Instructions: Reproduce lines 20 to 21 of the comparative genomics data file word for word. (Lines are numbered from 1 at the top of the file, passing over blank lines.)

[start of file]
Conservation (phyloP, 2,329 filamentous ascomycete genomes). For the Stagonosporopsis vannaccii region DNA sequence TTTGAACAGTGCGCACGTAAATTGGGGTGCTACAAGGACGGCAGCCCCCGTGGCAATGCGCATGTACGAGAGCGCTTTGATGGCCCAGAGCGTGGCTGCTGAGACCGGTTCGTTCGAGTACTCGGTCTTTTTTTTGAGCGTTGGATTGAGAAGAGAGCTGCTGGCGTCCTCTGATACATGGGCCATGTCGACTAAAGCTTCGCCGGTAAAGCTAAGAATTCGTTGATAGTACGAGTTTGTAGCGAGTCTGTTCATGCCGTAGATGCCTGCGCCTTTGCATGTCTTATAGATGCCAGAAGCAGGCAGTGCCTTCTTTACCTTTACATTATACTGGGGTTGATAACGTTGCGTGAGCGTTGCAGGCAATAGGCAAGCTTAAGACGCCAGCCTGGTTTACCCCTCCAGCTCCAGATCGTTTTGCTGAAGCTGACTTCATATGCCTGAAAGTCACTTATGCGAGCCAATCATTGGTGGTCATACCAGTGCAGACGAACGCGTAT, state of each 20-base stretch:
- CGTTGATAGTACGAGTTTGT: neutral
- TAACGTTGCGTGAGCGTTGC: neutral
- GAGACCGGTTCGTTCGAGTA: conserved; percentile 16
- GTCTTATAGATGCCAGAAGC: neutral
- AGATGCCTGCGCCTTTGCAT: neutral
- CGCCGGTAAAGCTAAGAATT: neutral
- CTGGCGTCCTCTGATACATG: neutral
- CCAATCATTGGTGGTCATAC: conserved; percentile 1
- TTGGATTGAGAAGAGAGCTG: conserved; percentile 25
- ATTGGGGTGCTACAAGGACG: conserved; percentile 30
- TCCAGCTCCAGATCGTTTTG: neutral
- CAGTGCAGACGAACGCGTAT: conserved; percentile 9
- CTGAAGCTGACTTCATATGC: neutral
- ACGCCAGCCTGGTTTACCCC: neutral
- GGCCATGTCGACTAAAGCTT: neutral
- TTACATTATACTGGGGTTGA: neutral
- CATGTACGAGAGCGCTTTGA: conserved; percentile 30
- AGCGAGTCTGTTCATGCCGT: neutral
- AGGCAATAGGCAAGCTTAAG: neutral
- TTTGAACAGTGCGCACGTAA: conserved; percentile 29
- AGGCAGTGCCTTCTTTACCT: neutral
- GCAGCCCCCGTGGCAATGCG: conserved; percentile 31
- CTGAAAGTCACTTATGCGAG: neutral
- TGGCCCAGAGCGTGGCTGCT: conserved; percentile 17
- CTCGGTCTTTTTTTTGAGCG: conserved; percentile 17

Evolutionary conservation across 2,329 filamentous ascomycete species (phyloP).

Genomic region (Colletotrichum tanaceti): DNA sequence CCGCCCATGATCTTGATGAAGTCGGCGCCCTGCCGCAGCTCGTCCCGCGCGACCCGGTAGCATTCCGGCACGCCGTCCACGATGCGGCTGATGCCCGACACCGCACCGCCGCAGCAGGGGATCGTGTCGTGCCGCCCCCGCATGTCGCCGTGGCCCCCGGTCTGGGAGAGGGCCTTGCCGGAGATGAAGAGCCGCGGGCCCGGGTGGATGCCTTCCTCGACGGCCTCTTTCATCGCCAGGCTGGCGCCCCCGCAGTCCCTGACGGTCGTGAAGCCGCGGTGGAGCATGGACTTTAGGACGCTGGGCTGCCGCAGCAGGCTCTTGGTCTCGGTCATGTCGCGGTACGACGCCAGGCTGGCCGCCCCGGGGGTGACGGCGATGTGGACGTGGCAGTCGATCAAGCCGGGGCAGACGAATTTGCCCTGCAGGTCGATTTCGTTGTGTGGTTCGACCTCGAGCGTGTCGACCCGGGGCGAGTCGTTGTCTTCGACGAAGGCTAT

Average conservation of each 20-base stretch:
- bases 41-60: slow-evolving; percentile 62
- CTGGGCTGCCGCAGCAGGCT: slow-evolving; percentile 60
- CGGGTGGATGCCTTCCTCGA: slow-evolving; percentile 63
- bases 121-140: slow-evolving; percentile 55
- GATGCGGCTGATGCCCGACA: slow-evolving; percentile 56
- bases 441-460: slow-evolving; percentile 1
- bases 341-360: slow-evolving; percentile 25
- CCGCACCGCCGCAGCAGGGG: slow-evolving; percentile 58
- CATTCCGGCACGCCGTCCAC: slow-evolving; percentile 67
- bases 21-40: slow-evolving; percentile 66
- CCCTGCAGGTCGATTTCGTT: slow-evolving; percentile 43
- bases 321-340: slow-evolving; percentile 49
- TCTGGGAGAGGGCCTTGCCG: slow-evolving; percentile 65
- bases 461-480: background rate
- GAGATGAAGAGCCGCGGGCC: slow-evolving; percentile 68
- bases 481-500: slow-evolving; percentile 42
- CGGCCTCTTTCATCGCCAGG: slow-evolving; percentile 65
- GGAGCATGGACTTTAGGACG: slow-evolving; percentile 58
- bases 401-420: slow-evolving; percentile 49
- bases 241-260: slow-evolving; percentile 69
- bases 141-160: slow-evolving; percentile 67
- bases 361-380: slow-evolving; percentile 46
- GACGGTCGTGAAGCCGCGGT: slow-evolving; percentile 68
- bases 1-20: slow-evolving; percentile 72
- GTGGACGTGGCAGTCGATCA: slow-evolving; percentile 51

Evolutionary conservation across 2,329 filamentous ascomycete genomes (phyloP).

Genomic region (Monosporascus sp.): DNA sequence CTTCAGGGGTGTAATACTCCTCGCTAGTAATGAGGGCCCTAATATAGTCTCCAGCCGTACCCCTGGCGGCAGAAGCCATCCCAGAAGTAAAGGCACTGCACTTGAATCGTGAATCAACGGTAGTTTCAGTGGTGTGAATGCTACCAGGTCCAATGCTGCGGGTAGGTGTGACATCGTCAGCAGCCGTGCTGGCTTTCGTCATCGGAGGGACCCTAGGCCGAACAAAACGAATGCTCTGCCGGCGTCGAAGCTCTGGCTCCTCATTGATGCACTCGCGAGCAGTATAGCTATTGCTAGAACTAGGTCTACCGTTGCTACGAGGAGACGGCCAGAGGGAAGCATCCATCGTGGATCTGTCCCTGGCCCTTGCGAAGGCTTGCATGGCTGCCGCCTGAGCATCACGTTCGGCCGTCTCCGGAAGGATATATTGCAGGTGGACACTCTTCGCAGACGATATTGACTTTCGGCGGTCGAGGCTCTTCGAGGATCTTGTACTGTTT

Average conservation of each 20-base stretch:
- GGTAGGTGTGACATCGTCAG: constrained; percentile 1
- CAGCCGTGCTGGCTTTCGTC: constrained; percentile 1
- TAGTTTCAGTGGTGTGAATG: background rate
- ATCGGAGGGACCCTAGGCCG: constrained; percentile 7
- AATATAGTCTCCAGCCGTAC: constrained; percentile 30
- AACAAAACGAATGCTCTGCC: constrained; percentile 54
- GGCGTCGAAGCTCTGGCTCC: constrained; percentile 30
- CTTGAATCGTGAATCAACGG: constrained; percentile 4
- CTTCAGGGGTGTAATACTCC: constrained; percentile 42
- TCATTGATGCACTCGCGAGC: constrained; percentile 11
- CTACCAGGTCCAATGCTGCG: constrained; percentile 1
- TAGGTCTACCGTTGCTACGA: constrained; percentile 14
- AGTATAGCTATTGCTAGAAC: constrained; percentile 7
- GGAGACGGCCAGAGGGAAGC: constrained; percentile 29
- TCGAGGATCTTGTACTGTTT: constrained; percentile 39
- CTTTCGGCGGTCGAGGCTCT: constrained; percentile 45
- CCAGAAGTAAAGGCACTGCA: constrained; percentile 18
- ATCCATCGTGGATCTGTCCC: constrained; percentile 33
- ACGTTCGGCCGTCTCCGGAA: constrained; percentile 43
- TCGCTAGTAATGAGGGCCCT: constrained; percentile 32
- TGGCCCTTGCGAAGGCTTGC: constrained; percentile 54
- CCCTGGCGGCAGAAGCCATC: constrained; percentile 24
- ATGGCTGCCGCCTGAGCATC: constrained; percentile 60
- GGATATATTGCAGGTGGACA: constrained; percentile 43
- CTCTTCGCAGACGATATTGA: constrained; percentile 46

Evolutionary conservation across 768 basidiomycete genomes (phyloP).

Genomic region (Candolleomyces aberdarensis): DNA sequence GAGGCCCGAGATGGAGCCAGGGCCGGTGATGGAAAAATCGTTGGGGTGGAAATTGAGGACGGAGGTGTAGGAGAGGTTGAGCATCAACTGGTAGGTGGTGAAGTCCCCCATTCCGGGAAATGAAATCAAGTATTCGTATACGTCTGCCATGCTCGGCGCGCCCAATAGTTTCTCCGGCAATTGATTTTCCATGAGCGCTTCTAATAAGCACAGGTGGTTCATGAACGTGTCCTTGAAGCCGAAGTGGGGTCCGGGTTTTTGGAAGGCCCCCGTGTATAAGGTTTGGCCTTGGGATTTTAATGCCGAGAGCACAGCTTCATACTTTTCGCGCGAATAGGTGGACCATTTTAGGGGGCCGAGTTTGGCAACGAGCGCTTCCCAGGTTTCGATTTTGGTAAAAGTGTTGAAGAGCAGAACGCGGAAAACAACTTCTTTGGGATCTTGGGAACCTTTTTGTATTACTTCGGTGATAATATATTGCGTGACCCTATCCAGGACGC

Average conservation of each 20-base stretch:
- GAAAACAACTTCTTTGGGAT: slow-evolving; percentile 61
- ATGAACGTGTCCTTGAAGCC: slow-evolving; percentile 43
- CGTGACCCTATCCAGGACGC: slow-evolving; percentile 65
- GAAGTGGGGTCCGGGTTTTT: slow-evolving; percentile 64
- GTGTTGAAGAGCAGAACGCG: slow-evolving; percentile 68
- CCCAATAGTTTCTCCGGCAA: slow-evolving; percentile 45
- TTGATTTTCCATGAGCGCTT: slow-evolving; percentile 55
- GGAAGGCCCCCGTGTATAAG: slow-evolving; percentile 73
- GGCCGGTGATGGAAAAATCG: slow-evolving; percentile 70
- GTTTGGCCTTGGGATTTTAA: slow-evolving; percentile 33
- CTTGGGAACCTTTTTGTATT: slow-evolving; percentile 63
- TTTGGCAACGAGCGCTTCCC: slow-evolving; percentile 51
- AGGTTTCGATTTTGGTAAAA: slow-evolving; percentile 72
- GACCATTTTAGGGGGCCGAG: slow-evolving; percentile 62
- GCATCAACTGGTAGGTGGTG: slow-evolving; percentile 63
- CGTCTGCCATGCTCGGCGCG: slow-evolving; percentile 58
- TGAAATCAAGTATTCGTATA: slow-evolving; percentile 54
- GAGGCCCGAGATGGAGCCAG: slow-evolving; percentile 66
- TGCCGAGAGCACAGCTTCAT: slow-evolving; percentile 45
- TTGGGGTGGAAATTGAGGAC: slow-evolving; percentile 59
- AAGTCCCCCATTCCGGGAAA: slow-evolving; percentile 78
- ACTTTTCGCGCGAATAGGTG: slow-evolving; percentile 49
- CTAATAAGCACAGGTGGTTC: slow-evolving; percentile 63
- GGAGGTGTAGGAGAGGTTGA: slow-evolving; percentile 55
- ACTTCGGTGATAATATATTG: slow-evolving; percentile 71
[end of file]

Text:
- AGGCAATAGGCAAGCTTAAG: neutral
- TTTGAACAGTGCGCACGTAA: conserved; percentile 29